Decoding the Temporal Evolution of a Simple Perceptual Act

  1. Derek J. Chadwick,
  2. Mathew Diamond Organizer and
  3. Jamie Goode
  1. Ranulfo Romo Chair,
  2. Adrián Hernández,
  3. Antonio Zainos,
  4. Luis Lemus,
  5. Victor de Lafuente,
  6. Rogelio Luna and
  7. Verónica Nacher

Published Online: 7 OCT 2008

DOI: 10.1002/9780470034989.ch14

Percept, Decision, Action: Bridging the Gaps: Novartis Foundation Symposium 270

Percept, Decision, Action: Bridging the Gaps: Novartis Foundation Symposium 270

How to Cite

Romo, R., Hernández, A., Zainos, A., Lemus, L., de Lafuente, V., Luna, R. and Nacher, V. (2006) Decoding the Temporal Evolution of a Simple Perceptual Act, in Percept, Decision, Action: Bridging the Gaps: Novartis Foundation Symposium 270 (eds D. J. Chadwick, M. Diamond and J. Goode), John Wiley & Sons, Ltd, Chichester, UK. doi: 10.1002/9780470034989.ch14

Author Information

  1. Instituto de Fisiologia Celular, Universidad Nacional Autonoma de Mexico, Apartado Postal 70–253, 04510 Mexico Distrito Federal, Mexico

Publication History

  1. Published Online: 7 OCT 2008
  2. Published Print: 13 JAN 2006

Book Series:

  1. Novartis Foundation Symposia

Book Series Editors:

  1. Novartis Foundation

ISBN Information

Print ISBN: 9780470012338

Online ISBN: 9780470034989

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Keywords:

  • perceptual task and neural operation chain;
  • temporal evolution;
  • perceptual decision making process;
  • vibrotactile discrimination task;
  • sensory-and motor-related activity continuum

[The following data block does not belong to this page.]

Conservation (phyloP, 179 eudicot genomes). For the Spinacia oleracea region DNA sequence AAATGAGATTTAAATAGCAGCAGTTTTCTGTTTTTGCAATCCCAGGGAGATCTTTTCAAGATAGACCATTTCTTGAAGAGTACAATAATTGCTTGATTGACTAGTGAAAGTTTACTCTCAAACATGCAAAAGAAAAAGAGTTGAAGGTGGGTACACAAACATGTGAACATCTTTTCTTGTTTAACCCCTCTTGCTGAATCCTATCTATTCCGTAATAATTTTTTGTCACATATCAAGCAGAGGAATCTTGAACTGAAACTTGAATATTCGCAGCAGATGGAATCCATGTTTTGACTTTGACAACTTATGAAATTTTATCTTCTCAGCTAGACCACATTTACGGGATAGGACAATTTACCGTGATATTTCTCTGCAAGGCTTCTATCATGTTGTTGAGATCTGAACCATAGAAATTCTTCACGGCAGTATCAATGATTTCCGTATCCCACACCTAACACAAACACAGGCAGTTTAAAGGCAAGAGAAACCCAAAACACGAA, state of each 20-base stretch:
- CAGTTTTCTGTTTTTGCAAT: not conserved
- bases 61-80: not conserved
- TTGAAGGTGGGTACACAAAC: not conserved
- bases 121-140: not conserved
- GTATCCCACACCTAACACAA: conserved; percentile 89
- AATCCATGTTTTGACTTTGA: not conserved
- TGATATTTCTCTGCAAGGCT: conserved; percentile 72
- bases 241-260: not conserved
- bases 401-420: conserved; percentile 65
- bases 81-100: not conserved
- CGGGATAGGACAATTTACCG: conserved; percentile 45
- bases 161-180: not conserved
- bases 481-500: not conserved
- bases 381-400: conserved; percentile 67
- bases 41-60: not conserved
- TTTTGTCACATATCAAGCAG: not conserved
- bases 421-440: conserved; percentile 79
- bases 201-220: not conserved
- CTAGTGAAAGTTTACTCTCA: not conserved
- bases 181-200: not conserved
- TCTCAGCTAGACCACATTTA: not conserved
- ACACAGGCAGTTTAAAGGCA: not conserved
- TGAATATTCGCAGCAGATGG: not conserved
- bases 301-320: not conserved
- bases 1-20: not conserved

Summary

Most perceptual tasks require sequential steps to be carried out. This must be the case, for example, when subjects discriminate the difference in frequency between two mechanical vibrations applied sequentially to their fingertips. This perceptual task can be understood as a chain of neural operations: encoding the two consecutive stimulus frequencies, maintaining the first stimulus in working memory, comparing the second stimulus to the memory trace left by the first stimulus, and communicating the result of the comparison to the motor apparatus. Where and how in the brain are these cognitive operations executed? We addressed this problem by recording single neurons from several cortical areas while trained monkeys executed the vibrotactile discrimination task. We found that primary somatosensory cortex (S1) drives higher cortical areas where past and current sensory information are combined, such that a comparison of the two evolves into a decision. Consistent with this result, direct activation of the S1 can trigger quantifiable percepts in this task. These findings provide a fairly complete panorama of the neural dynamics that underlies the transformation of sensory information into an action and emphasize the importance of studying multiple cortical areas during the same behavioural task.